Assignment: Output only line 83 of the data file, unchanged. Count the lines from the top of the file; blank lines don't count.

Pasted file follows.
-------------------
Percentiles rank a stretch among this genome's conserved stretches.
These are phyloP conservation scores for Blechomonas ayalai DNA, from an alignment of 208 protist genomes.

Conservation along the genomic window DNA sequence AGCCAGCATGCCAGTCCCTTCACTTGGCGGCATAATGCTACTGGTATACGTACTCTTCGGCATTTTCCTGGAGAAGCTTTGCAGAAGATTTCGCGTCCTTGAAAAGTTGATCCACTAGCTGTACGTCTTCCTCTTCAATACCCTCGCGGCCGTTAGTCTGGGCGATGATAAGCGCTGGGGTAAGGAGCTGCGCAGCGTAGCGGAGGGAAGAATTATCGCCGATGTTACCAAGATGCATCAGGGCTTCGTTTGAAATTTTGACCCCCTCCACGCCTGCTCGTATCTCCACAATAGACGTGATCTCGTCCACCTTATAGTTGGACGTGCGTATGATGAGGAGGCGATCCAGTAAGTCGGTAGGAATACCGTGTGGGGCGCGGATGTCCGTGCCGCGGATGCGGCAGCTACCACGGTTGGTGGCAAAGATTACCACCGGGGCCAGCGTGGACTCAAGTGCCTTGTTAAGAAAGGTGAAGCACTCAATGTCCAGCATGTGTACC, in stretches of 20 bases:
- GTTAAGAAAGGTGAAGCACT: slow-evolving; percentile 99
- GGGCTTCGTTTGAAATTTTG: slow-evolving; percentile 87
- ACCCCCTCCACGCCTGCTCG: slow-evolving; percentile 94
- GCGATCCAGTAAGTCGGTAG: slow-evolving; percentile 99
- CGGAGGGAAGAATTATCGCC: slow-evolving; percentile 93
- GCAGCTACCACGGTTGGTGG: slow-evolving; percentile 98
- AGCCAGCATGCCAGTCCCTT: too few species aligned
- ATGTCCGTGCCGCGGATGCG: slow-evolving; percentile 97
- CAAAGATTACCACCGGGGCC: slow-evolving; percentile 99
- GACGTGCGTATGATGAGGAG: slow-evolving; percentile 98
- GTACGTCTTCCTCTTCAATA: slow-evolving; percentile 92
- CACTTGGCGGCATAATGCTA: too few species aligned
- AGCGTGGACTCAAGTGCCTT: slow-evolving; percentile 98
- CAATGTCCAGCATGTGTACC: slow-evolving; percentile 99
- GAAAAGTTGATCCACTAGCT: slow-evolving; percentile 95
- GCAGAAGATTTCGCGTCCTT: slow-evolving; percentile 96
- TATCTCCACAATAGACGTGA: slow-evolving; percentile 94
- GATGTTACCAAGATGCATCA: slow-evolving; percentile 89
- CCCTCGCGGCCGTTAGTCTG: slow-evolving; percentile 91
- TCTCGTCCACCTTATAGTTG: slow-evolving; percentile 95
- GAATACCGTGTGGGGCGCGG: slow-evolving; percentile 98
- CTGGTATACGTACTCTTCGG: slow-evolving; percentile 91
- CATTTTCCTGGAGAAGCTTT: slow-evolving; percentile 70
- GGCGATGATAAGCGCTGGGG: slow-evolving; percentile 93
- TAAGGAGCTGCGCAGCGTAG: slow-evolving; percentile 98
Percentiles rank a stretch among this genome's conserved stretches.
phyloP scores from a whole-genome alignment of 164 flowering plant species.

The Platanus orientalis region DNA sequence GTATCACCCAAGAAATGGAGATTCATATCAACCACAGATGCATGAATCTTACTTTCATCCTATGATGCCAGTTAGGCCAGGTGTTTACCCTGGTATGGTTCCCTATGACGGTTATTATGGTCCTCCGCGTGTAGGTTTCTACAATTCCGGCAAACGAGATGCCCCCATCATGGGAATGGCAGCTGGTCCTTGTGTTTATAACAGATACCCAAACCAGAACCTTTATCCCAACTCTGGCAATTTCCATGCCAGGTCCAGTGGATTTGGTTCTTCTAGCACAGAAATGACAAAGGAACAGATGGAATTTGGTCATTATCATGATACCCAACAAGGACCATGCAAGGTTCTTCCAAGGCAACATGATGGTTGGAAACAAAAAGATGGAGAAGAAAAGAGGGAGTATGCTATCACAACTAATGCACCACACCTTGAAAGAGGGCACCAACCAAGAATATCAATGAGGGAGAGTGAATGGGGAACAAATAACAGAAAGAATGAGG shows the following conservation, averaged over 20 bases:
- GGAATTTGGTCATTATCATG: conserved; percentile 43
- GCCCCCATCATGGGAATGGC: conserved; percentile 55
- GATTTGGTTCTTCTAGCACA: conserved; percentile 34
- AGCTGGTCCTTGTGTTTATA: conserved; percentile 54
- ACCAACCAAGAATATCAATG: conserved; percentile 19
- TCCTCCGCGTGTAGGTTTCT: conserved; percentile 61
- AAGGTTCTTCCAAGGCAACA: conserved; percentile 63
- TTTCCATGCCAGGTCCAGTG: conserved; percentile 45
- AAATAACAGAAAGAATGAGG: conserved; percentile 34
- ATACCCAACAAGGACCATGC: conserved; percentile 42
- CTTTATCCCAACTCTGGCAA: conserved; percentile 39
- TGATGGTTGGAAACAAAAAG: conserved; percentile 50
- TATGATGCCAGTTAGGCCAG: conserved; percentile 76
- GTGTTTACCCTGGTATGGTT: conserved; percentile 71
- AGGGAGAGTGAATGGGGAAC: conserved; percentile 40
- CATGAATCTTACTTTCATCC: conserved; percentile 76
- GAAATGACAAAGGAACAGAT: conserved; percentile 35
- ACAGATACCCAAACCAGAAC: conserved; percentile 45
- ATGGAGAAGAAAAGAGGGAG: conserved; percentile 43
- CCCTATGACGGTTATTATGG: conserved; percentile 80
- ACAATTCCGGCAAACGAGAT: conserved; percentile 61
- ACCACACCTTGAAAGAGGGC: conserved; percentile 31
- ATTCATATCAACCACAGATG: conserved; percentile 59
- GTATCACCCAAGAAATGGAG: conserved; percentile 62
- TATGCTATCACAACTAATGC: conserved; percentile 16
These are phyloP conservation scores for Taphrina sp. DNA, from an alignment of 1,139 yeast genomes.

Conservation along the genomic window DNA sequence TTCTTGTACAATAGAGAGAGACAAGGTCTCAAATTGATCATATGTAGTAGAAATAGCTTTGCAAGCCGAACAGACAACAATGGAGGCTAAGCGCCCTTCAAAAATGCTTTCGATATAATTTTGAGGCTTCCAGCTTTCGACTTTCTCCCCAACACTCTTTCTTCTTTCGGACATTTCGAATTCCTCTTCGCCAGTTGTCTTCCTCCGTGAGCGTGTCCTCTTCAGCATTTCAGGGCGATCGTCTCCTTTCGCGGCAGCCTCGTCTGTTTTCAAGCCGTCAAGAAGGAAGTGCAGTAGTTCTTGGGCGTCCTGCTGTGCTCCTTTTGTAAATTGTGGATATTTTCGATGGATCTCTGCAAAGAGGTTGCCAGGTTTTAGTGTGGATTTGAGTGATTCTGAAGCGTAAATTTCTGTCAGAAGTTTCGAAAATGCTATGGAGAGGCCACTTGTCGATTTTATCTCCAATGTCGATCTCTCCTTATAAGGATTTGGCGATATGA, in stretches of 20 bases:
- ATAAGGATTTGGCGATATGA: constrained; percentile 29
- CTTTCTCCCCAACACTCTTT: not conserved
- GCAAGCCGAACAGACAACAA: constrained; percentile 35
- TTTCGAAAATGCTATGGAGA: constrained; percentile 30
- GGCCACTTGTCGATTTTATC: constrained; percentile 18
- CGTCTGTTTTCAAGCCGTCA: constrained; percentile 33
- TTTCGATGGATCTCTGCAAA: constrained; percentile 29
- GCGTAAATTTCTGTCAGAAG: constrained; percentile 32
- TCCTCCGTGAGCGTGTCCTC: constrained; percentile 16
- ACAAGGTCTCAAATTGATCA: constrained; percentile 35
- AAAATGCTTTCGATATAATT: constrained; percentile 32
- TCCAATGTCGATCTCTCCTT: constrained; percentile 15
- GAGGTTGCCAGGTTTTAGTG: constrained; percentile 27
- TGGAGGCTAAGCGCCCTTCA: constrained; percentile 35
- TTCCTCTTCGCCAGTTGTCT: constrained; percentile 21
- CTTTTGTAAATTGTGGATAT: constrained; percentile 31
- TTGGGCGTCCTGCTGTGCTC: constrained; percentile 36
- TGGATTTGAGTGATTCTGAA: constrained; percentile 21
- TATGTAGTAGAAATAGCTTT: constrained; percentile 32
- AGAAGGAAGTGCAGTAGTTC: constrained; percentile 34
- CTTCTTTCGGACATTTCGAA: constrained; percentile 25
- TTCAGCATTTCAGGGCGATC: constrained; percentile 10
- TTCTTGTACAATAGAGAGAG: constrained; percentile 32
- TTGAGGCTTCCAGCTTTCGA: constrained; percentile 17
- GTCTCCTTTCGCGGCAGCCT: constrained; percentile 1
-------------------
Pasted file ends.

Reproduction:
- GTCTCCTTTCGCGGCAGCCT: constrained; percentile 1